This column appears in the July 27 issue of ESPN The Magazine.
Gas jockey, book-packer, flower boy, bank teller, lawn-mower, 7-Eleven clerk -- I've been all of these. So it's never lost on me that I won career lotto with sportswriter. Especially when I'm on a five-week stretch like this one: U.S. Open, Wimbledon, Tour de France and British Open.
But a new book, The 100 Sporting Events You Must See Live, by Robert Tuchman, plus SportsCenter's current series Fan Feast, got me thinking. Being so old my ears still hurt from the Big Bang and having seen nearly every sporting event twice, what would be my list of must-see live events? Glad I asked.
10. Home Run Derby -- Better than the All-Star Game because it's never ended in a tie. Besides, it's everything real baseball is not. Guys swing at every pitch. Every third ball is a souvenir. And you don't have to wait 45 seconds while Nomar Garciaparra re-Velcros his entire uniform between pitches.
9. Iditarod -- Whenever somebody tells me the Iditarod is cruel to dogs, I answer, "I agree, the dogs left at home." You should hear them howl when they're not picked for the team. This is the hardest event to watch. I once had to bribe an ex-Vietnam pilot to fly me to a rest stop in the middle of nowhere, where we landed in a half-plowed field and were picked up by an Inuit on a snowmobile pulling a sled. Try to be in Nome at the end. One bar almost always has a ladies' arm wrestling contest. Trust me, you'd lose.
8. Ryder Cup -- Where else can you witness multimillionaires nearly hurling over three-foot gimmes with nothing more at stake than pride and some very ugly shirts? Unlike other golf tournaments, every shot matters every day, for better or worse.
7. Yankees vs. Red Sox at Fenway -- There's no better place in baseball than Fenway, which is like playing in your grandmother's attic. The Green Monster isn't an architect's precious quirk; it was the only way to shoehorn the place onto the available land. And Fenway is filled with people who don't need giant clapping hands on the scoreboard to know when to cheer.
6. America's Cup -- You need a good Chris-Craft to see it, but if you can't bum a seat on one, who cares? The pub scene alone is priceless. Endlessly thirsty crew members, billionaires in dorky captain's hats, diamond-dripping cougars, all elbowing each other out at the bar. Bring an extra liver.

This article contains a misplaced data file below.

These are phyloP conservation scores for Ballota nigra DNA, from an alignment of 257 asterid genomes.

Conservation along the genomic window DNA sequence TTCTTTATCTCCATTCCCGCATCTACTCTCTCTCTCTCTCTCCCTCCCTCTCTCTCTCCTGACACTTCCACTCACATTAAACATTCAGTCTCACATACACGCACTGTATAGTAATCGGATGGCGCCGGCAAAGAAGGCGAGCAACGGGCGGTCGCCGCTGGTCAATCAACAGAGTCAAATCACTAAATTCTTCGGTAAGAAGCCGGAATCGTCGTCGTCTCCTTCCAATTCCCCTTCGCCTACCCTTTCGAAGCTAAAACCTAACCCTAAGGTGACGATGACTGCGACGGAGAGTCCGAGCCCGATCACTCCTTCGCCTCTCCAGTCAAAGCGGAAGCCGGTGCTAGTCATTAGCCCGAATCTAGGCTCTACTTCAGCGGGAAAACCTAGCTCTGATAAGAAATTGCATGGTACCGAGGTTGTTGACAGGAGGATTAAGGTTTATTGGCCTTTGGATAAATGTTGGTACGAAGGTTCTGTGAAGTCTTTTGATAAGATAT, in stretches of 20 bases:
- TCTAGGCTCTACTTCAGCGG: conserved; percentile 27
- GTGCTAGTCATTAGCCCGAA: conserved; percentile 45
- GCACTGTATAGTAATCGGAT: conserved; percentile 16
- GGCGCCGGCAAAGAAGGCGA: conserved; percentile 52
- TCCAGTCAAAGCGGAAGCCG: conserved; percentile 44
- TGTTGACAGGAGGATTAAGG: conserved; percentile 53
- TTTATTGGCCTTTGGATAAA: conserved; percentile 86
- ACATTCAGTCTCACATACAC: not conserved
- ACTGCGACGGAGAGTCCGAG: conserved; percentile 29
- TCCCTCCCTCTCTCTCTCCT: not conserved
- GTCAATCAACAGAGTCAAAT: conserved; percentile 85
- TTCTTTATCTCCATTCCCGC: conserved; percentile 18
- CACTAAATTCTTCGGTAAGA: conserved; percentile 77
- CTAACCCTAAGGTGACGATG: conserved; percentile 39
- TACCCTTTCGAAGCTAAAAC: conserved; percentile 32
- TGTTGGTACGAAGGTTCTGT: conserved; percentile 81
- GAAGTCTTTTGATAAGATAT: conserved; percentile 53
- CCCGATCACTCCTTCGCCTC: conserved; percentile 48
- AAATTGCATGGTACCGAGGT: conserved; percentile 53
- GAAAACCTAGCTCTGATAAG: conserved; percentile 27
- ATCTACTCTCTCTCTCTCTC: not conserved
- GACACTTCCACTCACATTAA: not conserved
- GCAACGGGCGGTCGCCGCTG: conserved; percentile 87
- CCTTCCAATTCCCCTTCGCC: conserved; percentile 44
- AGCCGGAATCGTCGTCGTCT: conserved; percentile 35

5. Tour de France -- Like trying to get to 20 Super Bowls in 23 days, but worth it. Pick a climbing stage, bring friends and a bike, ride the course in the morning before the race (you're allowed), have lunch in a hamlet atop some exquisite Alp, watch the heart-skipping finish, have a bottle of Bordeaux, spend the night, bike down in the morning. Rinse and repeat.
4. North Carolina vs. Duke at Cameron Indoor Stadium -- Fans pulling the hair of Tar Heels players as they inbound the ball; students camping out for months in K-Ville for tix; the hilarious chants from the Crazies, who once yelled at Grant Hill's parents, "One more kid!"; public school vs. private; an electricity that makes the Final Four and its corporate crowd seem like a three-day seminar on bunions.
3. Wimbledon -- There's nothing in America within a par-5 of it. It's a Windsor Castle garden party with grunting. It's queens and cobblers, cheek to cheek, over grounds so huge it would take you and your Toro a month to mow. It's a phantasmagoria of color -- greens and purples and yellows -- and that's just Bud Collins' pants.
2. Kentucky Derby -- My life's aspiration was to be Damon Runyon, and the Derby is as close as I'll get. With its wooden stands, elegant barns, men in seersucker suits and women in hats you could land an F-14 on, it's 1927 everywhere you look. Don't miss the fillies the day before in the Kentucky Oaks or the Barnstable Brown Gala or the awful race-day breakfast at Wagner's Pharmacy, across from Gate 3. If you hear a tip there, book it, because everyone around you is a trainer, an owner or a groom.
1. Masters -- Sneak into the clubhouse for the peach cobbler and steal into the Eisenhower Cabin, where some paintings are actually by Eisenhower. Do the par-3 tourney Wednesday and Arnie's first tee shot Thursday; see the droop-shouldered cut players driving out Magnolia Lane Friday, Amen Corner Saturday and golf history Sunday. Because Augusta already has most of the money printed in America, it has not sold out an inch. There are no ads, just flowers. No luxury boxes, just $1.50 egg salad sandwiches. Timeless.
Homecoming is a new signature ESPN program hosted by award-winning sportswriter Rick Reilly that challenges the old adage "You can't go home again." Check it out here.
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